Japanese Telecom KDDI to Acquire 50% Stake in Lawson

Move spurred by desire to appeal to Japan’s changing demographics.

February 09, 2024

Shares of Japan’s third-largest convenience store chain Lawson surged 18% after it received an offer to go private. The offer would see conglomerate Mitsubishi and mobile carrier KDDI jointly manage the convenience store chain, with each owning a 50% stake, reported CNBC.

KDDI will launch an offer worth around 500 billion yen ($3.4 billion) around April to purchase shares from general shareholders, with the process expected to be completed around September, said Kyodo News.

According to Kyodo, the move comes as KDDI seeks to strengthen its consumer-oriented business outside the telecommunications industry by using the purchasing data of convenience store customers and for its financial and other services.

Lawson, which became a partially owned subsidiary of Mitsubishi in 2017, aims to gain a competitive advantage by developing new digital services amid challenges in increasing its number of stores. The convenience store operator will implement KDDI's technologies to improve the efficiency of its distribution network and strengthen its store functions during disasters.

Lawson President Sadanobu Takemasu and Mitsubishi President Katsuya Nakanishi also welcomed the utilization of KDDI's technologies and strong customer base, citing their potential in developing future services.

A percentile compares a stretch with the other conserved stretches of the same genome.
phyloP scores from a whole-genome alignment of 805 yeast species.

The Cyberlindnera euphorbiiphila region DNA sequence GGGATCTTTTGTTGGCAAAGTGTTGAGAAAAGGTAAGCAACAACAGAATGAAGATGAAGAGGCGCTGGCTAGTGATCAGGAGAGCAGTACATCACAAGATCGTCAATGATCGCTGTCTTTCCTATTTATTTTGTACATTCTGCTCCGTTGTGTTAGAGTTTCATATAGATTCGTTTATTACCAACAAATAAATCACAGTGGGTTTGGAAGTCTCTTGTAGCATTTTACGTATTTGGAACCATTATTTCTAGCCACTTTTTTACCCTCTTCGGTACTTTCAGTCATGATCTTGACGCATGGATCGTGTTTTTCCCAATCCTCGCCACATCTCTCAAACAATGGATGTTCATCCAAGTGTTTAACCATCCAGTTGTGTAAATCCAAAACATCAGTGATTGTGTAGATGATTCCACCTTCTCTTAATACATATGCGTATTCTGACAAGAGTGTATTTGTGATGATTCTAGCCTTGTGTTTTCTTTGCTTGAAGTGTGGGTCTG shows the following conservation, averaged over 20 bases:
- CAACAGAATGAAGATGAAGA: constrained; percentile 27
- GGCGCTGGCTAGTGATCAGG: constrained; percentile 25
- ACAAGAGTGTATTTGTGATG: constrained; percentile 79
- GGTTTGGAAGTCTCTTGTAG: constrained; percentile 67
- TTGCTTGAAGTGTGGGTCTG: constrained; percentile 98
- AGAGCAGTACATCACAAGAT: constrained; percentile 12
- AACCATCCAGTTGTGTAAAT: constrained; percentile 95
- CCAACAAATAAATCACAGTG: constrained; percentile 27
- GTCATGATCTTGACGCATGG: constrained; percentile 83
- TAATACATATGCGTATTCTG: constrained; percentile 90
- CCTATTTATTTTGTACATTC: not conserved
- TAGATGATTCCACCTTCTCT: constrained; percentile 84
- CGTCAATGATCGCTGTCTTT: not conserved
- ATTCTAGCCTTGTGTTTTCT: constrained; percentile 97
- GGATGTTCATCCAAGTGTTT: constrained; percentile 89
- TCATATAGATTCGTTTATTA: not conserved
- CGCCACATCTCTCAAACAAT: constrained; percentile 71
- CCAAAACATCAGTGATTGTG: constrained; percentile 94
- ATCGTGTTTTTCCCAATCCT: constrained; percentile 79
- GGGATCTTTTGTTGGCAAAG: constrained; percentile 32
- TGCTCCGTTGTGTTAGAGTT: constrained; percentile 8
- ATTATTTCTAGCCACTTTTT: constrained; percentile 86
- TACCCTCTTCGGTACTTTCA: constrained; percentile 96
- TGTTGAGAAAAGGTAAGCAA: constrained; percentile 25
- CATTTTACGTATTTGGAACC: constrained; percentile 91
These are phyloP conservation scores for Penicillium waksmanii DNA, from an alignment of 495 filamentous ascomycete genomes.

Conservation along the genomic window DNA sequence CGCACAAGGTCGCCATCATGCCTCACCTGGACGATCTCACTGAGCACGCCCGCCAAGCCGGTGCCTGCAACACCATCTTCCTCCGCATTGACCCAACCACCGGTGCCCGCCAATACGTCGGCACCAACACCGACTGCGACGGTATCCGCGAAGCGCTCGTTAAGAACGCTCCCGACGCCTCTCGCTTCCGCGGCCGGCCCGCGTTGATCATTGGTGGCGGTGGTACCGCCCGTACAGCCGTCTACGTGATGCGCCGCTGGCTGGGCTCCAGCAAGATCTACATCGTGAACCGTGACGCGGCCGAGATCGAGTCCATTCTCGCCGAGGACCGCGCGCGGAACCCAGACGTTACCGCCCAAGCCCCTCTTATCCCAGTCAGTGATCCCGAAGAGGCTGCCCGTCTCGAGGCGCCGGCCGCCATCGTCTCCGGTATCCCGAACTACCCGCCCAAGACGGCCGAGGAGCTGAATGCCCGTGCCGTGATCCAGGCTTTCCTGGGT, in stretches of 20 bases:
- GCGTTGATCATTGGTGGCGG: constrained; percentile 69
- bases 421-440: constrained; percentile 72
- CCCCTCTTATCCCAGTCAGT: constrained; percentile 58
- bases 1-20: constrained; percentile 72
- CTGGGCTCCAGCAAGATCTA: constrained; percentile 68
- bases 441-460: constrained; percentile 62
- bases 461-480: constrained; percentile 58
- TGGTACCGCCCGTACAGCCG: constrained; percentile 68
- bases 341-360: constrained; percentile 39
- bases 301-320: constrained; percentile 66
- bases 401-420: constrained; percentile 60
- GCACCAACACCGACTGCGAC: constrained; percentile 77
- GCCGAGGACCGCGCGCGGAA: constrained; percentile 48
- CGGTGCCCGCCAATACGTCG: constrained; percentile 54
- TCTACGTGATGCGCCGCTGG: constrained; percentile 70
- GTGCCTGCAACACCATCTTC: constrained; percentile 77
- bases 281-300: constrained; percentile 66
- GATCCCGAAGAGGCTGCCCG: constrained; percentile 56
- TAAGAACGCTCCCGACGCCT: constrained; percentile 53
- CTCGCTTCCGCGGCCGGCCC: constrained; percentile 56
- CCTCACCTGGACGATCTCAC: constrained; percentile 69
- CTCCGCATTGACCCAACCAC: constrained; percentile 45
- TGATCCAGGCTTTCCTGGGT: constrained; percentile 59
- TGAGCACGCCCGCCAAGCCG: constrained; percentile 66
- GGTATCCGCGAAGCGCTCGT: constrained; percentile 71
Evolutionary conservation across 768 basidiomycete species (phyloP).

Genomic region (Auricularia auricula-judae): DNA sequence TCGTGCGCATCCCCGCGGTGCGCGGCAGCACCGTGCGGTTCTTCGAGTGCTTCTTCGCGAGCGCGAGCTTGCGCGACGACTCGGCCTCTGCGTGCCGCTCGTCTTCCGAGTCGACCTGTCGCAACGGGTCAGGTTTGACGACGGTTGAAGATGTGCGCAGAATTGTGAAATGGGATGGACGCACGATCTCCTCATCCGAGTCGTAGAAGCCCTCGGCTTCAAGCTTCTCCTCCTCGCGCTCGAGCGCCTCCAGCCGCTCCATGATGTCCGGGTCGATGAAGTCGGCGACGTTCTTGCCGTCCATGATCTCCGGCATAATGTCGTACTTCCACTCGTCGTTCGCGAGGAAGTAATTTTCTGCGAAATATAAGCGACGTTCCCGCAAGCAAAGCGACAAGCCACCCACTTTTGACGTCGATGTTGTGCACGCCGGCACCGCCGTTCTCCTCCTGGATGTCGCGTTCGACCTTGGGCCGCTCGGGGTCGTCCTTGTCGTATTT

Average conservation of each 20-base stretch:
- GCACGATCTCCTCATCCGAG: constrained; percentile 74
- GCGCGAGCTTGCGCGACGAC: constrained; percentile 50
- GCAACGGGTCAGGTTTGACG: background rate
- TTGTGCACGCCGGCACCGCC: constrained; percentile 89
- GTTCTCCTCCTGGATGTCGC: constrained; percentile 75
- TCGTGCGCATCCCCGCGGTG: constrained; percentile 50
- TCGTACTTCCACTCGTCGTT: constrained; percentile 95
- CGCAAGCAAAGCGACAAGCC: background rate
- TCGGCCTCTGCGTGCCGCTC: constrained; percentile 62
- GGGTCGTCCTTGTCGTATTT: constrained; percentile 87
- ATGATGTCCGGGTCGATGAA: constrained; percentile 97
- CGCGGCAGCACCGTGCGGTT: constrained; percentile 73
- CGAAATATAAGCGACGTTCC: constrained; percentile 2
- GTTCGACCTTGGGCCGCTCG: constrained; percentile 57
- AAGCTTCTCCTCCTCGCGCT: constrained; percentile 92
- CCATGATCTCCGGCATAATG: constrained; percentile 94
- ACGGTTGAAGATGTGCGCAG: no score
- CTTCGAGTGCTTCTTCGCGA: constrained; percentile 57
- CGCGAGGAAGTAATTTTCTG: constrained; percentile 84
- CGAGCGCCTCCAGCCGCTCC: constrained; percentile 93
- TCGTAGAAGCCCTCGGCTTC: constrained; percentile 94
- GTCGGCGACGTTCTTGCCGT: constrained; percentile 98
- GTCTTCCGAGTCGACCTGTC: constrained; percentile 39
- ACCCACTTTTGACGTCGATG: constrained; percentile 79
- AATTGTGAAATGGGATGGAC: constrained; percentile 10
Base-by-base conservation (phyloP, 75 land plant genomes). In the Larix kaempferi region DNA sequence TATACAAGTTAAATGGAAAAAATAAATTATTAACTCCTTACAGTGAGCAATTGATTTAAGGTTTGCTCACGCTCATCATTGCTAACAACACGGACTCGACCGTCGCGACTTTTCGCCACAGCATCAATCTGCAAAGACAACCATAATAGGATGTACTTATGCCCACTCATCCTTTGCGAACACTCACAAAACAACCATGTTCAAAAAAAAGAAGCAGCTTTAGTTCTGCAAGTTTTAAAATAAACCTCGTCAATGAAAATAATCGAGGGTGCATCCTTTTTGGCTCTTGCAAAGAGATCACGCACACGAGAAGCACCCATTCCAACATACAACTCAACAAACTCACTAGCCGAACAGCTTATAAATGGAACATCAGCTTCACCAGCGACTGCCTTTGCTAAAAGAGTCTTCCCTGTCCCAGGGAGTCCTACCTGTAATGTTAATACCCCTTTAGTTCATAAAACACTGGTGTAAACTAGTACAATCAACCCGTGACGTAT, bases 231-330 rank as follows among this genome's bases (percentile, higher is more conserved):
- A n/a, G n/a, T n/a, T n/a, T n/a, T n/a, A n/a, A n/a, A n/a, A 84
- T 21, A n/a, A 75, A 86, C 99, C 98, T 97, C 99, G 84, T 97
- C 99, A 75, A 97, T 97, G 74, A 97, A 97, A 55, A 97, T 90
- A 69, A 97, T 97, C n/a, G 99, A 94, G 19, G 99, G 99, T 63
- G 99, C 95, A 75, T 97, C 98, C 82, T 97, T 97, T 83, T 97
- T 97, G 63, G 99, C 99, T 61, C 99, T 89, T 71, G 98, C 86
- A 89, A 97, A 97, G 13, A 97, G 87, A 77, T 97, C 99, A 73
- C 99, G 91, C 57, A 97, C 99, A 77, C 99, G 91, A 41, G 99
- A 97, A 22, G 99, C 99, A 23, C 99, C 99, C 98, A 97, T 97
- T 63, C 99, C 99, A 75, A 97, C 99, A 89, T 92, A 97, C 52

“Convenience stores are extremely important as social infrastructure. We will fully utilize the power of telecommunications to build future stores,” said KDDI President Makoto Takahashi at a joint press conference in Tokyo.

KDDI intends to leverage Lawson's approximately 14,600 stores nationwide to promote its banking and insurance products, a business area it has focused on in recent years amid intensifying competition in the mobile phone industry.

According to TelecomTV, the catalyst behind the move is Japan’s changing demographics. The country’s population is shrinking and aging, and KDDI expects convenience stores to play an increasingly important role in Japan’s society.

“However,” TelecomTV said, “such businesses need to be run in a more efficient way (enhanced by digital technology) as labor shortages are making it harder to source staff to work at such stores … In addition, it’s increasingly important to have a broad range of products and services available via a single location to meet consumer needs.” In addition to Lawson’s current offerings, KDDI will add its products and services and fit the stores with online remote customer service terminals.